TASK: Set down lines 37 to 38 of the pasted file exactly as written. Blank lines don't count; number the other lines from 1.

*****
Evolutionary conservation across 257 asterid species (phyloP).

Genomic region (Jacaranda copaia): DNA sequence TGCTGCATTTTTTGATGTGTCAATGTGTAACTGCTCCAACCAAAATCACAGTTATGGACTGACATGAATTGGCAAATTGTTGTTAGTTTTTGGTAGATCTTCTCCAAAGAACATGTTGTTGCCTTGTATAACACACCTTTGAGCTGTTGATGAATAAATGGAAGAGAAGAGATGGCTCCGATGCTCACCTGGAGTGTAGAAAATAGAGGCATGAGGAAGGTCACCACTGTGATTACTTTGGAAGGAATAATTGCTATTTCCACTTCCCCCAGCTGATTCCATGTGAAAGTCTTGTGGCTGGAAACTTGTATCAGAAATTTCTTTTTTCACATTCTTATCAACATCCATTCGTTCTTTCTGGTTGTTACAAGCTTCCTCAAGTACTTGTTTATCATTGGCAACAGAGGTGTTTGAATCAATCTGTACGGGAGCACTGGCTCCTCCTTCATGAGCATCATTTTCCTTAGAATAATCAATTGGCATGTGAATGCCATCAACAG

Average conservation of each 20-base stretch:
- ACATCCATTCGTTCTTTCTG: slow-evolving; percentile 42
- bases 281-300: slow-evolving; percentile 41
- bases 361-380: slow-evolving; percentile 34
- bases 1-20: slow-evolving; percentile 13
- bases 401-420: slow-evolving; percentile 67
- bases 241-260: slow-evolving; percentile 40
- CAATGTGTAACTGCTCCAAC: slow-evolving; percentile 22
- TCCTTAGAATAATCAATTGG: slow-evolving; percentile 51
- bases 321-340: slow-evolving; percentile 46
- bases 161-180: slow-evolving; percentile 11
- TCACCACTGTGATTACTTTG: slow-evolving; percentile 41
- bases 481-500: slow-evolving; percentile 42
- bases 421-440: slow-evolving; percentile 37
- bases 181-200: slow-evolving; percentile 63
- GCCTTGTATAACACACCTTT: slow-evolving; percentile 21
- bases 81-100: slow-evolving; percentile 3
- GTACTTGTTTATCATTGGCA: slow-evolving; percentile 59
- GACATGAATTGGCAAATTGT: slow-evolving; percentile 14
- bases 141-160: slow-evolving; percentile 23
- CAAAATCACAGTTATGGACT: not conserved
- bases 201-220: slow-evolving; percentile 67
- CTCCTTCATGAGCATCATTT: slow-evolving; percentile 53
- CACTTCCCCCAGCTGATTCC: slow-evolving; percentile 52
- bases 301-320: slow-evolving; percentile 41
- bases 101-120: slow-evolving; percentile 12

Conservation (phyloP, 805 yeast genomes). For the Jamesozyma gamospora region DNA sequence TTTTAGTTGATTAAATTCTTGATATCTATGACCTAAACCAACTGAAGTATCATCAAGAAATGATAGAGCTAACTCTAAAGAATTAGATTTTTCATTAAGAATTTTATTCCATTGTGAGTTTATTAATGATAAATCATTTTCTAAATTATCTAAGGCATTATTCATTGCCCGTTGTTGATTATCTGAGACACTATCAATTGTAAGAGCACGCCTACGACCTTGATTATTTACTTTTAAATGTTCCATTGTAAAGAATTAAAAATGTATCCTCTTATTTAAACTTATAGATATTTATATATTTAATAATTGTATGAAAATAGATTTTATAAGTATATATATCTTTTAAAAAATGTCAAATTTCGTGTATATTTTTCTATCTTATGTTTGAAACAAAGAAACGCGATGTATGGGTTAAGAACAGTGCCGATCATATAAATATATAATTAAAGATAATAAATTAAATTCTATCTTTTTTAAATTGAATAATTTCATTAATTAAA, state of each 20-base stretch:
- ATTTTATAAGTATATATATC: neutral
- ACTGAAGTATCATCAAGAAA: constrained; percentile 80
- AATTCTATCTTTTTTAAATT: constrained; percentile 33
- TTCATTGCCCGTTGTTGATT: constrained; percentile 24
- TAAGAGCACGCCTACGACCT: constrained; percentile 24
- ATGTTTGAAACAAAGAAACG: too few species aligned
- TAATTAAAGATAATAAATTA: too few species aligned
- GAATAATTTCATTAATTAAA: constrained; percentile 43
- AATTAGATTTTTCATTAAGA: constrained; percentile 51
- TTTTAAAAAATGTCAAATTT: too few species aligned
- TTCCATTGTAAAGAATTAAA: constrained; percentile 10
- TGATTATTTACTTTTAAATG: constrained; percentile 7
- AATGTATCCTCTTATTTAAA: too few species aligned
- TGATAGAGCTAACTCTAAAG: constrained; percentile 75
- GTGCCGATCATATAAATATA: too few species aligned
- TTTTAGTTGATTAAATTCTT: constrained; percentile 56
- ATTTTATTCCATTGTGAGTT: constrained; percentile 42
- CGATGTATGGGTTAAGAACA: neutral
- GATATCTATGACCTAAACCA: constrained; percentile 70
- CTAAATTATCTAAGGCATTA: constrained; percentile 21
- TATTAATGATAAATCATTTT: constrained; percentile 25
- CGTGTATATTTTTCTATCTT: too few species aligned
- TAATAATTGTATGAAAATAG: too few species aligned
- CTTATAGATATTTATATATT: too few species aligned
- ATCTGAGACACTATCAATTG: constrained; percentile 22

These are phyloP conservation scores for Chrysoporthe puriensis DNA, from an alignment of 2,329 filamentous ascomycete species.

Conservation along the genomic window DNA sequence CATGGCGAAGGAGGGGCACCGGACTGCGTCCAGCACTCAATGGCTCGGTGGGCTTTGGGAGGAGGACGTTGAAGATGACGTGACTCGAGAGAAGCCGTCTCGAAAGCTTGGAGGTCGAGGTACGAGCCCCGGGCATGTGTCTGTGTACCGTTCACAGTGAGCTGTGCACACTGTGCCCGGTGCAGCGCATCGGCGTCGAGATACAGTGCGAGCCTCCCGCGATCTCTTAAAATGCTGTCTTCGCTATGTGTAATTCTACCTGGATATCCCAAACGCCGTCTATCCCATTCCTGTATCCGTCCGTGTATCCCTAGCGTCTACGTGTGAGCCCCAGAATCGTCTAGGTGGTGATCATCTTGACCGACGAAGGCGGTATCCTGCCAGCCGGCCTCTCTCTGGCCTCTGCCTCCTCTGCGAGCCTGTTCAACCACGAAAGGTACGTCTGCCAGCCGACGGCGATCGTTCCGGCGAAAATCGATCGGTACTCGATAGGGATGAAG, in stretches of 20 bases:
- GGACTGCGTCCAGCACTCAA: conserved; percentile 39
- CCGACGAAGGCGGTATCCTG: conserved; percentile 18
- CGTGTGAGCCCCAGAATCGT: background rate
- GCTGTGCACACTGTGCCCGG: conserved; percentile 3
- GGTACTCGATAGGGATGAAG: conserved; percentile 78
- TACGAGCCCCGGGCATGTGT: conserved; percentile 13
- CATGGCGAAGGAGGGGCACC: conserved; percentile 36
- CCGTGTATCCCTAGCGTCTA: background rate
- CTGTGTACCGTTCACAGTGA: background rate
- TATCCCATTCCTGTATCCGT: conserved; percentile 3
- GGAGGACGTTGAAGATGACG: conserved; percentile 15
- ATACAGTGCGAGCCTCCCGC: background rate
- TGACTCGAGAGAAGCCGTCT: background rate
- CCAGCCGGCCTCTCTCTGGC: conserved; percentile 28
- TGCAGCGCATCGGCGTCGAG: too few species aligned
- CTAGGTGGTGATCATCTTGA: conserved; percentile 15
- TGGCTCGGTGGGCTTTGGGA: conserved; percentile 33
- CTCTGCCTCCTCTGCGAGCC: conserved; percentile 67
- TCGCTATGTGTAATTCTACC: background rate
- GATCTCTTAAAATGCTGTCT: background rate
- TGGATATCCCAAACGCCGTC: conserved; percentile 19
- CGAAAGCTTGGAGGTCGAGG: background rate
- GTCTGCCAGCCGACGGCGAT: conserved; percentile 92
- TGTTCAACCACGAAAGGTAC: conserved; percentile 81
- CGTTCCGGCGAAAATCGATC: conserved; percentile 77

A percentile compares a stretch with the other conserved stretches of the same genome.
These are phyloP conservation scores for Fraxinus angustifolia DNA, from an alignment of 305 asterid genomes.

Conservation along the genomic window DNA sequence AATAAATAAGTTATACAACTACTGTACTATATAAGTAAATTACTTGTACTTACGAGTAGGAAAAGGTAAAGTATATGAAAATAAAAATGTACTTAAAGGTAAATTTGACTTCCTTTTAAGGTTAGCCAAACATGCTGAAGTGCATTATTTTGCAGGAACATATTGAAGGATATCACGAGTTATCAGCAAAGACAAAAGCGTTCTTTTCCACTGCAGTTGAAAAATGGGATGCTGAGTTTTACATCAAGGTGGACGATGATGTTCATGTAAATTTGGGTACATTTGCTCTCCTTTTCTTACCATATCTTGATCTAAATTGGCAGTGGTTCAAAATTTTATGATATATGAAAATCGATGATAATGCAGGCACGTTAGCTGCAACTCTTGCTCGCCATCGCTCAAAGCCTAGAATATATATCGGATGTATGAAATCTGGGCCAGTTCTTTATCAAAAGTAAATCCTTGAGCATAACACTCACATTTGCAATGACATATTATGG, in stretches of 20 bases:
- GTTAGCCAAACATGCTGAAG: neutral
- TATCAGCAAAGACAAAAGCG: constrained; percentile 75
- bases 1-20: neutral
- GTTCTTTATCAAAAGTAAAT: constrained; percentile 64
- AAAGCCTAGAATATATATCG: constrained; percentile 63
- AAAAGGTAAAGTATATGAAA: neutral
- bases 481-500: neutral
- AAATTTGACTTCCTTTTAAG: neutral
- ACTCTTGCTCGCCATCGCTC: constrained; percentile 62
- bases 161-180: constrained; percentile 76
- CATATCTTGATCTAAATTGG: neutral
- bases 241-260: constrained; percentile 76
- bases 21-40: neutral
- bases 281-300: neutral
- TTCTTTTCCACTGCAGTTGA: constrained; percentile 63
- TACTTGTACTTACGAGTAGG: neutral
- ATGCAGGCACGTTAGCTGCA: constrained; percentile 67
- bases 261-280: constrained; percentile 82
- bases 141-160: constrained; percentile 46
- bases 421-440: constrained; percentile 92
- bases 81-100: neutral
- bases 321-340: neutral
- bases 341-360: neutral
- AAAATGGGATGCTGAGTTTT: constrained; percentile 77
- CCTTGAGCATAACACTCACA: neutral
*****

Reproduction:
- GAATAATTTCATTAATTAAA: constrained; percentile 43
- AATTAGATTTTTCATTAAGA: constrained; percentile 51